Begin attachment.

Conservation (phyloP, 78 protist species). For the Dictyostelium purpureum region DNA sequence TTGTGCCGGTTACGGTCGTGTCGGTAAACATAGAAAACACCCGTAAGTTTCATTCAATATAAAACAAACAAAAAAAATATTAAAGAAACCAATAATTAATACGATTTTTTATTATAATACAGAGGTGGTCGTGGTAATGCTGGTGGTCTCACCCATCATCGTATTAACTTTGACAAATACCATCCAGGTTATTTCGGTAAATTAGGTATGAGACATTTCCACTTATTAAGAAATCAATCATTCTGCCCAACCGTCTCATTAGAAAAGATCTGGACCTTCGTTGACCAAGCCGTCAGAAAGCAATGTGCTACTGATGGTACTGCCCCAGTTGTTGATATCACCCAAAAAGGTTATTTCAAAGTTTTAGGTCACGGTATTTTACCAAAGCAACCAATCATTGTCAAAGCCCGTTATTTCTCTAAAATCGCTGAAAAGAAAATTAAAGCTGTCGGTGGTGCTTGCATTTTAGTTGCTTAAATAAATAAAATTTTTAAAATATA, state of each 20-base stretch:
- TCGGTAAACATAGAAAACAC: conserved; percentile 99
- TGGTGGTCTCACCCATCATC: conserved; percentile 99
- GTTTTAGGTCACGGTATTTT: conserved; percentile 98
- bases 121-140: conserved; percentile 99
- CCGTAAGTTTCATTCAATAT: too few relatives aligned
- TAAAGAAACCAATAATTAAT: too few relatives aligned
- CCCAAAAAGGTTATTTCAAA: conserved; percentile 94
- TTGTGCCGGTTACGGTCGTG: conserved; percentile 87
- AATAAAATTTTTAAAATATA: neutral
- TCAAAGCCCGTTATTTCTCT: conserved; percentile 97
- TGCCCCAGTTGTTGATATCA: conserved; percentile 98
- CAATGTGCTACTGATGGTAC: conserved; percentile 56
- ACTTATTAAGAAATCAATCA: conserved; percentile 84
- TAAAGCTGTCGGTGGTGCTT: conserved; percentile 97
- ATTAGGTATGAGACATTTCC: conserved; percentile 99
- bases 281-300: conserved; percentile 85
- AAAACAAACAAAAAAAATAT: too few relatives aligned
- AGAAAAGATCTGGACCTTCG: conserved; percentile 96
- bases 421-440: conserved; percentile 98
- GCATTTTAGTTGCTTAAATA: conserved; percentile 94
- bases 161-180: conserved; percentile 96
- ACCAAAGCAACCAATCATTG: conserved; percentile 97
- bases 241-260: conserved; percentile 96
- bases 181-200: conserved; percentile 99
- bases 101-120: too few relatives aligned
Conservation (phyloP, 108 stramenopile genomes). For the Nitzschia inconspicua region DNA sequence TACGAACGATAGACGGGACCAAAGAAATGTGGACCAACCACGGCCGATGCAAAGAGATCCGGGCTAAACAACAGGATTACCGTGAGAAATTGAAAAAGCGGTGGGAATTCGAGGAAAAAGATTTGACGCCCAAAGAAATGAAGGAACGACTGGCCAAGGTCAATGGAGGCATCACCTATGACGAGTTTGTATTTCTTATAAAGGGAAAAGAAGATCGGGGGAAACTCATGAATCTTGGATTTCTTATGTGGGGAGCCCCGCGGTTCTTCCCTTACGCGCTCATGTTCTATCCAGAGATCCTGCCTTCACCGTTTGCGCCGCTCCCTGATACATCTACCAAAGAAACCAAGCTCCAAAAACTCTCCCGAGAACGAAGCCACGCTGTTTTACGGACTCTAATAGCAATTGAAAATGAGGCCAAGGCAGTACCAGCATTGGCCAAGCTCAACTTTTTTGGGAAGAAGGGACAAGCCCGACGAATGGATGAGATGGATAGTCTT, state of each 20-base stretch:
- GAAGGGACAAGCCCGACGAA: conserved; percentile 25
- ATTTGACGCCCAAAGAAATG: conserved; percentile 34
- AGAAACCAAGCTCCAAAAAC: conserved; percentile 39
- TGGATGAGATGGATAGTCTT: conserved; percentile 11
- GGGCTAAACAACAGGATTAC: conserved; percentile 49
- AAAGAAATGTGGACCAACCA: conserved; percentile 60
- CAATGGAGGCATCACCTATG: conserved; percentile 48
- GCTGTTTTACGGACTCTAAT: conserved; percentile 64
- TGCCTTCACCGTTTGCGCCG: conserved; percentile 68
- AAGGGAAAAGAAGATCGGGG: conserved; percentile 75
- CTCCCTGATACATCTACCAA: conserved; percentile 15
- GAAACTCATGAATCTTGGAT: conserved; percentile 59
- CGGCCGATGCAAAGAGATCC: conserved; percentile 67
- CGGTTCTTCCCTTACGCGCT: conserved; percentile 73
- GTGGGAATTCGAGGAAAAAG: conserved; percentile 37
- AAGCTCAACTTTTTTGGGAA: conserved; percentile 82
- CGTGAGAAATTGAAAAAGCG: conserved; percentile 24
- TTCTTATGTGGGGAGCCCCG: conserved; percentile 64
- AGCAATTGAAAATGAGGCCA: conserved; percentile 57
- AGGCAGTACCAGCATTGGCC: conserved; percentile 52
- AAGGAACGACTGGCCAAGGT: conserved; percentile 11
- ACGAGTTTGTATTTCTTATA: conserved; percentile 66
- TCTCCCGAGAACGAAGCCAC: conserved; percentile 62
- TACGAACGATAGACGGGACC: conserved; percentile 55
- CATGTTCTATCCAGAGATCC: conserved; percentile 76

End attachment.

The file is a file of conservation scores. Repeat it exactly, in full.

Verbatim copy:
Conservation (phyloP, 78 protist species). For the Dictyostelium purpureum region DNA sequence TTGTGCCGGTTACGGTCGTGTCGGTAAACATAGAAAACACCCGTAAGTTTCATTCAATATAAAACAAACAAAAAAAATATTAAAGAAACCAATAATTAATACGATTTTTTATTATAATACAGAGGTGGTCGTGGTAATGCTGGTGGTCTCACCCATCATCGTATTAACTTTGACAAATACCATCCAGGTTATTTCGGTAAATTAGGTATGAGACATTTCCACTTATTAAGAAATCAATCATTCTGCCCAACCGTCTCATTAGAAAAGATCTGGACCTTCGTTGACCAAGCCGTCAGAAAGCAATGTGCTACTGATGGTACTGCCCCAGTTGTTGATATCACCCAAAAAGGTTATTTCAAAGTTTTAGGTCACGGTATTTTACCAAAGCAACCAATCATTGTCAAAGCCCGTTATTTCTCTAAAATCGCTGAAAAGAAAATTAAAGCTGTCGGTGGTGCTTGCATTTTAGTTGCTTAAATAAATAAAATTTTTAAAATATA, state of each 20-base stretch:
- TCGGTAAACATAGAAAACAC: conserved; percentile 99
- TGGTGGTCTCACCCATCATC: conserved; percentile 99
- GTTTTAGGTCACGGTATTTT: conserved; percentile 98
- bases 121-140: conserved; percentile 99
- CCGTAAGTTTCATTCAATAT: too few relatives aligned
- TAAAGAAACCAATAATTAAT: too few relatives aligned
- CCCAAAAAGGTTATTTCAAA: conserved; percentile 94
- TTGTGCCGGTTACGGTCGTG: conserved; percentile 87
- AATAAAATTTTTAAAATATA: neutral
- TCAAAGCCCGTTATTTCTCT: conserved; percentile 97
- TGCCCCAGTTGTTGATATCA: conserved; percentile 98
- CAATGTGCTACTGATGGTAC: conserved; percentile 56
- ACTTATTAAGAAATCAATCA: conserved; percentile 84
- TAAAGCTGTCGGTGGTGCTT: conserved; percentile 97
- ATTAGGTATGAGACATTTCC: conserved; percentile 99
- bases 281-300: conserved; percentile 85
- AAAACAAACAAAAAAAATAT: too few relatives aligned
- AGAAAAGATCTGGACCTTCG: conserved; percentile 96
- bases 421-440: conserved; percentile 98
- GCATTTTAGTTGCTTAAATA: conserved; percentile 94
- bases 161-180: conserved; percentile 96
- ACCAAAGCAACCAATCATTG: conserved; percentile 97
- bases 241-260: conserved; percentile 96
- bases 181-200: conserved; percentile 99
- bases 101-120: too few relatives aligned
Conservation (phyloP, 108 stramenopile genomes). For the Nitzschia inconspicua region DNA sequence TACGAACGATAGACGGGACCAAAGAAATGTGGACCAACCACGGCCGATGCAAAGAGATCCGGGCTAAACAACAGGATTACCGTGAGAAATTGAAAAAGCGGTGGGAATTCGAGGAAAAAGATTTGACGCCCAAAGAAATGAAGGAACGACTGGCCAAGGTCAATGGAGGCATCACCTATGACGAGTTTGTATTTCTTATAAAGGGAAAAGAAGATCGGGGGAAACTCATGAATCTTGGATTTCTTATGTGGGGAGCCCCGCGGTTCTTCCCTTACGCGCTCATGTTCTATCCAGAGATCCTGCCTTCACCGTTTGCGCCGCTCCCTGATACATCTACCAAAGAAACCAAGCTCCAAAAACTCTCCCGAGAACGAAGCCACGCTGTTTTACGGACTCTAATAGCAATTGAAAATGAGGCCAAGGCAGTACCAGCATTGGCCAAGCTCAACTTTTTTGGGAAGAAGGGACAAGCCCGACGAATGGATGAGATGGATAGTCTT, state of each 20-base stretch:
- GAAGGGACAAGCCCGACGAA: conserved; percentile 25
- ATTTGACGCCCAAAGAAATG: conserved; percentile 34
- AGAAACCAAGCTCCAAAAAC: conserved; percentile 39
- TGGATGAGATGGATAGTCTT: conserved; percentile 11
- GGGCTAAACAACAGGATTAC: conserved; percentile 49
- AAAGAAATGTGGACCAACCA: conserved; percentile 60
- CAATGGAGGCATCACCTATG: conserved; percentile 48
- GCTGTTTTACGGACTCTAAT: conserved; percentile 64
- TGCCTTCACCGTTTGCGCCG: conserved; percentile 68
- AAGGGAAAAGAAGATCGGGG: conserved; percentile 75
- CTCCCTGATACATCTACCAA: conserved; percentile 15
- GAAACTCATGAATCTTGGAT: conserved; percentile 59
- CGGCCGATGCAAAGAGATCC: conserved; percentile 67
- CGGTTCTTCCCTTACGCGCT: conserved; percentile 73
- GTGGGAATTCGAGGAAAAAG: conserved; percentile 37
- AAGCTCAACTTTTTTGGGAA: conserved; percentile 82
- CGTGAGAAATTGAAAAAGCG: conserved; percentile 24
- TTCTTATGTGGGGAGCCCCG: conserved; percentile 64
- AGCAATTGAAAATGAGGCCA: conserved; percentile 57
- AGGCAGTACCAGCATTGGCC: conserved; percentile 52
- AAGGAACGACTGGCCAAGGT: conserved; percentile 11
- ACGAGTTTGTATTTCTTATA: conserved; percentile 66
- TCTCCCGAGAACGAAGCCAC: conserved; percentile 62
- TACGAACGATAGACGGGACC: conserved; percentile 55
- CATGTTCTATCCAGAGATCC: conserved; percentile 76